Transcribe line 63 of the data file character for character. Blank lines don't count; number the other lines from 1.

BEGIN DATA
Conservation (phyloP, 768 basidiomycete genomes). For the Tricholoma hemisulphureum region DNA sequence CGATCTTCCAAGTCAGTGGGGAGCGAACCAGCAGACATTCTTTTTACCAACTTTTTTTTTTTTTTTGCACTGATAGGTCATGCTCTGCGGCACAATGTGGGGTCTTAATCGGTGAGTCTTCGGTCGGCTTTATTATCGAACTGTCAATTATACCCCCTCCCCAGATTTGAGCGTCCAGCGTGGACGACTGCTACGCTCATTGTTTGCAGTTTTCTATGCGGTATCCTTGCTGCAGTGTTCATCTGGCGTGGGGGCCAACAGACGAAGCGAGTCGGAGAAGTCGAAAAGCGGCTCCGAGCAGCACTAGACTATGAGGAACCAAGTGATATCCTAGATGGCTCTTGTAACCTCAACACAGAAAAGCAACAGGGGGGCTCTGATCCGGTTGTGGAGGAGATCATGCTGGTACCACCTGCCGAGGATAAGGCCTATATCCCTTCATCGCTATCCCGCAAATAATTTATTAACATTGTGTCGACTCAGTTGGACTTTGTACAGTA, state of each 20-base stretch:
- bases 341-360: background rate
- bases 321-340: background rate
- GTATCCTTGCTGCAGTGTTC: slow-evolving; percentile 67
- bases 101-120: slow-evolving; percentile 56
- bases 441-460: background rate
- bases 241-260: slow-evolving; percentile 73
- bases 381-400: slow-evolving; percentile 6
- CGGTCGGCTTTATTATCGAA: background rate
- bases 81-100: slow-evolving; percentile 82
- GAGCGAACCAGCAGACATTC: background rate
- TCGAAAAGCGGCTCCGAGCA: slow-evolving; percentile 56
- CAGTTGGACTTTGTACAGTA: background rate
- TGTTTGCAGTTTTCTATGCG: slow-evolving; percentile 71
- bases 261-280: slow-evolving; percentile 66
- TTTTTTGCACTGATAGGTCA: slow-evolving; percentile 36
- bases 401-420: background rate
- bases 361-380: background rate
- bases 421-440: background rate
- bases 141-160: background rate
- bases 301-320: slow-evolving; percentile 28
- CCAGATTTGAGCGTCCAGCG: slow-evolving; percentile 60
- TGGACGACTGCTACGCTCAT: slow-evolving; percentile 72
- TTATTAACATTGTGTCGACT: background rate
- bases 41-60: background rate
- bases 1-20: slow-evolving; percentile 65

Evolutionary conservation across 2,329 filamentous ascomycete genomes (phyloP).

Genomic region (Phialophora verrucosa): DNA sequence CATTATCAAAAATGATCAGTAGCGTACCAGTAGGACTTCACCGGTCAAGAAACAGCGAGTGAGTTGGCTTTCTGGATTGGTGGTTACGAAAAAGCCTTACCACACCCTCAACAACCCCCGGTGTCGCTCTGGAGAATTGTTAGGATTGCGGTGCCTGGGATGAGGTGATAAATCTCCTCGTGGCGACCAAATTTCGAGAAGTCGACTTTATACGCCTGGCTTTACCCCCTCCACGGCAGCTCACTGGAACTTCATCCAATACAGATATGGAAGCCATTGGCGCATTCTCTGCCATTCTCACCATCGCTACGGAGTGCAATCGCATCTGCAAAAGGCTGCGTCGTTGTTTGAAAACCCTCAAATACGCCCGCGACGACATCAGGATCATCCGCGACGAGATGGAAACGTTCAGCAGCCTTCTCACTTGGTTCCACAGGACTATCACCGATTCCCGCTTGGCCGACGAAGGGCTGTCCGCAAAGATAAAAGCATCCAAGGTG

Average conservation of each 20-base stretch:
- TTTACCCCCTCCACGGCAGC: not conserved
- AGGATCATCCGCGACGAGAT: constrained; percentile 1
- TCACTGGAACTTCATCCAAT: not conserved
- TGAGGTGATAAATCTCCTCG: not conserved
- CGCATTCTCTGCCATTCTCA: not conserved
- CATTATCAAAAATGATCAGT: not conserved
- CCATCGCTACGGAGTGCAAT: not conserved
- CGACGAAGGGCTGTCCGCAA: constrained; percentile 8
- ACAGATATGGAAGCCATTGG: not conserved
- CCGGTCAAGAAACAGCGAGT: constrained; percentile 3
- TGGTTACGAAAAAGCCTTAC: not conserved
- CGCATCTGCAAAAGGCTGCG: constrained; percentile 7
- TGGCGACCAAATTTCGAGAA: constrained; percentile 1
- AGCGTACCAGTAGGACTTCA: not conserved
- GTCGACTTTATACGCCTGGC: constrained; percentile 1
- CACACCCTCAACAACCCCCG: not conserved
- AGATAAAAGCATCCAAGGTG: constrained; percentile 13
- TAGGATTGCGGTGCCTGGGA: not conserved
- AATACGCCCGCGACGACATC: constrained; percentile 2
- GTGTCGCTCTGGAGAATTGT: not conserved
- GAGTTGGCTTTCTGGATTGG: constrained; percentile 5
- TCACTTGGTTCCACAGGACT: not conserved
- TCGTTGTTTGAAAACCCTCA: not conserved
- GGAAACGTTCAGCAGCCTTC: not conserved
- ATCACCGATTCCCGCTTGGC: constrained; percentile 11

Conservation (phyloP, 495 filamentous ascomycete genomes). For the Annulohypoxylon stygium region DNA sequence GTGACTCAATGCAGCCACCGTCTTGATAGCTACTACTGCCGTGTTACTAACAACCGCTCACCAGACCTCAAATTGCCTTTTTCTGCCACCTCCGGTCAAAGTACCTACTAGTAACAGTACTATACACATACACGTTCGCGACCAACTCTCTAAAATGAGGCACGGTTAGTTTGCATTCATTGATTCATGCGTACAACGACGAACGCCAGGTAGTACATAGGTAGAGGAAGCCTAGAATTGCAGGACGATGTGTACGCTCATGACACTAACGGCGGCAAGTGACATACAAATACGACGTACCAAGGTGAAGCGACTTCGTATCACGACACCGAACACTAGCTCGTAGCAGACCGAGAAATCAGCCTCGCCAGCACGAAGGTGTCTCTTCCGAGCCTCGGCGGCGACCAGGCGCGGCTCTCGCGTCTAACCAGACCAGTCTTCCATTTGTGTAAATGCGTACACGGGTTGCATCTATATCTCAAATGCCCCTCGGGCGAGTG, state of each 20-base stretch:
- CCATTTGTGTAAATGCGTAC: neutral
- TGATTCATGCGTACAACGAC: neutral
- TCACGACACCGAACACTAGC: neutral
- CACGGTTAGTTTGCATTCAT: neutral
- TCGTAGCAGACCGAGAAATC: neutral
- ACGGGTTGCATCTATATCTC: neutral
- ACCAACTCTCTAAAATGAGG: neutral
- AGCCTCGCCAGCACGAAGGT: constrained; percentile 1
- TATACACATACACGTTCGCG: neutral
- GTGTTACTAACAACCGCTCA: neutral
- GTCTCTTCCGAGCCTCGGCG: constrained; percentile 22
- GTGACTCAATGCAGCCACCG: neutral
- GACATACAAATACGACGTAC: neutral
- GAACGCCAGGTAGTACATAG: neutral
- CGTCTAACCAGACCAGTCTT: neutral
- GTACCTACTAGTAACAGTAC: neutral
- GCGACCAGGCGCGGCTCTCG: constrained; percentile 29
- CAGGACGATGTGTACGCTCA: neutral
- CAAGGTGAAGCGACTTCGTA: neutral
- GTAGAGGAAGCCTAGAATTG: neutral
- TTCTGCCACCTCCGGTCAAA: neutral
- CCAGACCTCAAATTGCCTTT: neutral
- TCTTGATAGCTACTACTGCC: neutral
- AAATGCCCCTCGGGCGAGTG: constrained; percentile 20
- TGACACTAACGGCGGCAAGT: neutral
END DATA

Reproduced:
- AGCCTCGCCAGCACGAAGGT: constrained; percentile 1